My first installation / my home /inspection problems

I just passed my underwriters inspection on my second try the first time I failed for having schedule 40 instead of 80 down the Side of my house , and no labeling on the 60 amp knife switch outside next to the meter I installed 44 Trina 230 watt panels on a east west facing roof I'n strings of 11 moduals each down to 2 sma 6000 watt inverters my inverters are mounted In my garage on a 4x8 plywood board covered by a nice piece of plasic diamond plate I found at a paneling store it looks realy clean and there are no exsposed wires inside they'd are all behind the Sheetrock going to the sub panel and knife switch I used three buchanin b taps to line side tap into the L1 L2 and neutral all of my unirac rails are solid and I rann the grounding lugs right across to my inverters and then to the bonding electrode and then to a 8 foot ground rod for each inverter I also ripped my old roof first and put 30 year arc shingles myself so I'm basically saying start to finish did my entire project myself saving few bucks also my meter is spinning backwards as I type I'm very thrilled to be able tonsay I did it all myself All together I have about 130 man hours In the project because I did have a helper


  • AntronXAntronX Solar Expert Posts: 462 ✭✭
    Re: My first installation / my home /inspection problems

    Post some pictures.
  • BB.BB. Super Moderators, Administrators Posts: 33,082 admin
    Re: My first installation / my home /inspection problems

    Congratulations--That is a big project to take on without a lot of practice/hand-holding.

    One possible suggestion... If I understand you correctly--you have a separate ground rod/wire to each inverter "green wire/safety" ground?

    If so--you might want to re-think if you have a history of lightning in your area.

    Generally, it is better to run all house grounds to one spot, then run extra lightning conductors out to nearby ground rods (typically used if your soil has poor conductivity).

    The reason to do this is if there is a strike near your home, it sets up a voltage gradient from the strike out through the neighboring soil. If you have two ground rods, you can easily get large voltage/current potentials between them (i.e., voltage drop through the soil). This can induce current into your safety ground systems and cause lightning induced current flow through the rest of your ground referenced systems (wiring, plumbing, phone, computer networks, cable TV, etc.).

    Think of ground in a "star pattern". A rod in the center of the star that goes to your home's various grounding locations. And any extra ground rods are attached to single length of cable from the "center of the star" straight (as possible) to each single rod (lightning wants to take the shortest route possible and it does not like turns).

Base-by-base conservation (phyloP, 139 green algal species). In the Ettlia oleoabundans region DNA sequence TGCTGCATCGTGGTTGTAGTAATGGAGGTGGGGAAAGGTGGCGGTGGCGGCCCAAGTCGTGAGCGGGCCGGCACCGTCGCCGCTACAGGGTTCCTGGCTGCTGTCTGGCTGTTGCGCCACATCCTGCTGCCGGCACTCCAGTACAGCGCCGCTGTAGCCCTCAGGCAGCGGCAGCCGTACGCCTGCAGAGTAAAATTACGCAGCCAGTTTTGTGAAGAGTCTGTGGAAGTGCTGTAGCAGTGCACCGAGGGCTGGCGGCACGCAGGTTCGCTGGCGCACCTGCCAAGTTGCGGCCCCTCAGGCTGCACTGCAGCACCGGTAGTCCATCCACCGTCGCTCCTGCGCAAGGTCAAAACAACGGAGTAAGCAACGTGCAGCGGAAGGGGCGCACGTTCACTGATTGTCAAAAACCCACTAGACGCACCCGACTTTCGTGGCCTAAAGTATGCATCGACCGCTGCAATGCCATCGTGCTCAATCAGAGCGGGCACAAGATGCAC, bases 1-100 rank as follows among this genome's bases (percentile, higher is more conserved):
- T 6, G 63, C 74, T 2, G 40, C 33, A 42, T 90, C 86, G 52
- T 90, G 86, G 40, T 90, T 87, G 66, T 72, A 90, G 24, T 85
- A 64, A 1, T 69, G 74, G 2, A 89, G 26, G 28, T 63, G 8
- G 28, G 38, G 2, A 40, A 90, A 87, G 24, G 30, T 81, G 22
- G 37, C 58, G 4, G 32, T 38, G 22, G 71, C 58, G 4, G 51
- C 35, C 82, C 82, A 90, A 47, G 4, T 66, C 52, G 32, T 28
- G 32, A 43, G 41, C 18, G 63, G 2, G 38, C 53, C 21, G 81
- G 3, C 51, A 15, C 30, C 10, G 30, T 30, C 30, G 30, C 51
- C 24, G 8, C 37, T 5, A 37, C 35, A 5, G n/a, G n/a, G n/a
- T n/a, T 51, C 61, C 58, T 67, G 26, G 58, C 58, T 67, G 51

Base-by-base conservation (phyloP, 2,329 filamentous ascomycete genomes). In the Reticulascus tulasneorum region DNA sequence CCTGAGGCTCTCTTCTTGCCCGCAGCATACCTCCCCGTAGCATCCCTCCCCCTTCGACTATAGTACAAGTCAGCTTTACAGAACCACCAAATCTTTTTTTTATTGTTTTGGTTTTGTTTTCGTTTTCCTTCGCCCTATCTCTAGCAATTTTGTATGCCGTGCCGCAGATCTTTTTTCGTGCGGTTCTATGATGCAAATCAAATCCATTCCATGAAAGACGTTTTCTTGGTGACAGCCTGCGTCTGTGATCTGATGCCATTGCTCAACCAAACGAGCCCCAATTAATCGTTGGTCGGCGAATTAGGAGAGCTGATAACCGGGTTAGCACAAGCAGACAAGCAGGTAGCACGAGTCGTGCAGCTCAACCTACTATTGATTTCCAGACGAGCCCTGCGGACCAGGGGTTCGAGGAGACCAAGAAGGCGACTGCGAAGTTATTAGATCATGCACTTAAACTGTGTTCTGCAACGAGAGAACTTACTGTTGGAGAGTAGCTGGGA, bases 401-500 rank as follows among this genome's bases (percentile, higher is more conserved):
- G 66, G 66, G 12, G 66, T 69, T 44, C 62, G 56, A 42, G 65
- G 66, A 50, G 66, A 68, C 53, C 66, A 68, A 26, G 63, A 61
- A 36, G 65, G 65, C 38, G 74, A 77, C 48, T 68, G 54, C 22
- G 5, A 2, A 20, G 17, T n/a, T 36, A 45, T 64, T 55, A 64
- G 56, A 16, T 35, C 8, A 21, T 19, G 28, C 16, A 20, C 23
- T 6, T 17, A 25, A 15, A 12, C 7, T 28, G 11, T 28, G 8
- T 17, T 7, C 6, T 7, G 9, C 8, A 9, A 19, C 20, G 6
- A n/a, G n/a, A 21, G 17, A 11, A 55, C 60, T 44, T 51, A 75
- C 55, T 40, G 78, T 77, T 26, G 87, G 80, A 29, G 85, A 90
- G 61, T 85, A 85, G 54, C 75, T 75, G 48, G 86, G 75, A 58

Near San Francisco California: 3.5kWatt Grid Tied Solar power system+small backup genset
  • arkieoscararkieoscar Solar Expert Posts: 101 ✭✭
    Re: My first installation / my home /inspection problems

    Congratulations! Is that an insurance underwriter you reference?
  • mike95490mike95490 Solar Expert Posts: 9,583 ✭✭✭✭✭
    Re: My first installation / my home /inspection problems
    60 amp knife switch

    A real knife switch ?? And it passed ?

    Somehow, I think you mean another type of switch. I hope

    Powerfab top of pole PV mount | Listeroid 6/1 w/st5 gen head | XW6048 inverter/chgr | Iota 48V/15A charger | Morningstar 60A MPPT | 48V, 800A NiFe Battery (in series)| 15, Evergreen 205w "12V" PV array on pole | Midnight ePanel | Grundfos 10 SO5-9 with 3 wire Franklin Electric motor (1/2hp 240V 1ph ) on a timer for 3 hr noontime run - Runs off PV ||
    || Midnight Classic 200 | 10, Evergreen 200w in a 160VOC array ||
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  • chevensteinchevenstein Solar Expert Posts: 100 ✭✭
    Re: My first installation / my home /inspection problems
    arkieoscar wrote: »
    Congratulations! Is that an insurance underwriter you reference?

    NY state does not license electricians (though some cities and counties do). Instead, most municipalities require that electrical work is inspected by an underwriting agency (regardless of who performed the work). For a long time the largest agency had a name that was something like "the NY Fire Underwriters' Board", even though they were just one of many private companies that provide this service.
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